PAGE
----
The Newtown Pentacle

Altissima quaeque flumina minimo sono labi

malignity expressed

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Nighted travels on the Newtown Creek.

– photo by Mitch Waxman

In yesterday’s post, I described the… nana nana nana Bat Boat!…. excursion I joined in with that my pals at Newtown Creek Alliance and NYC Audubon had organized which saw some three dozen bat enthusiasts take to the water in search of the children of the night. Today, here’s a few shots I cracked out on the way back to the North Brooklyn Boat Club dock in Greenpoint found alongside the Puslaski Bridge.

– photo by Mitch Waxman

From the “operating the camera” POV, these were actually kind of difficult shots to gather. It was crazy dark, as there aren’t many light sources directed at the water, and when there are they’re explosively bright like the ones on the Kosciuszcko Bridge. Generally speaking, I was using two of my “night lenses” which offer apertures as wide as f1.8.

Shooting “wide open,” however, introduces an extremely shallow depth of field into the shots. It’s quite the endeavor to find a focal point which offers an acceptable level of sharpness to the entire shot at these settings. Things were further complicated by the fact that I was in a giant canoe with six other people who were all rowing.

– photo by Mitch Waxman

A lot of the “shooting in the subways” stuff I do is in preparation for opportunities like this, which in the past have produced few or no usable shots. Practice, practice, practice – that’s how you get to Carnegie Hall. 

Oddly enough, for the last few weeks, I’ve found myself shooting at f1.8 in bright sunlight, with insanely fast shutter speeds like 1/6000th of a second. What can I say, I like to “mix it up.”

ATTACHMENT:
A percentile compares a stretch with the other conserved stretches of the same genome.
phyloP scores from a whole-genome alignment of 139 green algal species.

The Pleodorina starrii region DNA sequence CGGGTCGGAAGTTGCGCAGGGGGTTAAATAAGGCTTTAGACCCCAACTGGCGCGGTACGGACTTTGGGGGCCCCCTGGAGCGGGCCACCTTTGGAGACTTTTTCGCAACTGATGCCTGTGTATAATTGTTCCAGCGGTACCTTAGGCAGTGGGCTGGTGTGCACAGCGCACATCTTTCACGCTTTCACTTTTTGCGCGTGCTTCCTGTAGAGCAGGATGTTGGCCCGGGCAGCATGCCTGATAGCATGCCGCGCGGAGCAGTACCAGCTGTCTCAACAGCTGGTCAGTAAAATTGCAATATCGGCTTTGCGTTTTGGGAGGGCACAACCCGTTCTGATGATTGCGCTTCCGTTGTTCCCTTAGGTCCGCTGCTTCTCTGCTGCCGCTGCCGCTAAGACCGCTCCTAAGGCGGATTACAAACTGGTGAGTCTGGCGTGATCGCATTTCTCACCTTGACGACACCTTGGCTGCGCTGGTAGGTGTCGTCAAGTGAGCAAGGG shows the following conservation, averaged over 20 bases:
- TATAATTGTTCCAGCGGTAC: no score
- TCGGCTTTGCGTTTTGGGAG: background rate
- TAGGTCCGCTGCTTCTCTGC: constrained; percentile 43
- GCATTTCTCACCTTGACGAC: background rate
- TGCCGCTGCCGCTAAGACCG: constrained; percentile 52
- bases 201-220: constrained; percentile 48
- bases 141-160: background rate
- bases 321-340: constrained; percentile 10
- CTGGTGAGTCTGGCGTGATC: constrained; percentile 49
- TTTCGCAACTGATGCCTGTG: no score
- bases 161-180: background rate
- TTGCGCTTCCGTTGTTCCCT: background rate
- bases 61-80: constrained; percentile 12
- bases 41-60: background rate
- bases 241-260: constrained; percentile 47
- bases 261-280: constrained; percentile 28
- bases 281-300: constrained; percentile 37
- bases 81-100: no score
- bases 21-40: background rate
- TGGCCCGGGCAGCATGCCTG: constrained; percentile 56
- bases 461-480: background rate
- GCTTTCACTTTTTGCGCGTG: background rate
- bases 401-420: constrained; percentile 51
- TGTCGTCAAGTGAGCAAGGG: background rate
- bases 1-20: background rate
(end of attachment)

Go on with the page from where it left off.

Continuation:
– photo by Mitch Waxman

Frequent commenter George the Atheist asked yesterday, in a comment, about the safety aspect of paddling around in Newtown Creek. I offered a short reply, but here’s the official story:

The stuff you really have to worry about are the bottom sediments, the so called “black mayonnaise” which is about 20-30 feet down. If you’re coming into contact with that, you’ve got a whole other series of problems going on which involve a lack of buoyancy and oxygen deprivation. As far as the biological activity in the water, that’s determined ultimately by the last time that it rained, and whether or not that rain has triggered the “combined sewer outfalls” to release untreated wastewater into the creek.

My pals at North Brooklyn Boat Club who were running the expedition are seriously good at their jobs, and everybody out with us were wearing life vests. Additionally, T. Willis Elkins of North Brooklyn Boat Club (and NCA project manager) is in charge of the water testing program at NCA and if he says its “Kosher” to go out paddling you can take that to the bank.

– photo by Mitch Waxman

Saying that, you’d definitely want to wash up after paddling around and certainly before picking up a chunk of food and sticking it into your mouth. In my mind, you’d want to do that anytime you eat, especially after engaging in hand shaking activities with people you meet.

I hate that plague passing custom, as a note, especially when I’m doing a tour and thirty strangers all want to shake hands. One insists on touching elbows instead, if need be.

– photo by Mitch Waxman

As we were returning to the dock at North Brooklyn Boat Club, I whipped out a pocket flashlight and illuminated this juvenile Night Heron. The bird then proceeded to lunge at us, aiming its path at my head.

Everyone, and every thing, hates me.


Tours and Events


Canal to Coast: Reuniting the Waters Boat Tour. Only $5!
Thurs, August 30, 2018, 6:30 PM – 8:30 PM with Waterfront Alliance

Learn about the origins of Brooklyn’s Erie Basin as the Erie Canal’s ultimate destination, and its current role as a vital resource for maritime industry on this guided tour of Red Hook’s Erie Basin and the Brooklyn working waterfront, departing from and returning to New York Water Taxi’s Red Hook Dock. Tickets here.


“follow” me on Twitter- @newtownpentacle

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Written by Mitch Waxman

August 30, 2018 at 11:00 am

One Response

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  1. Thanks for the health info. Me? I’d still rather not go out paddling on the Creek. Not only do you have to wash up as you recommended but also you’d have to launder your clothes, no?. Too much bother,.

    georgetheatheist . . . cleanliness is next to godliness

    August 30, 2018 at 11:52 am


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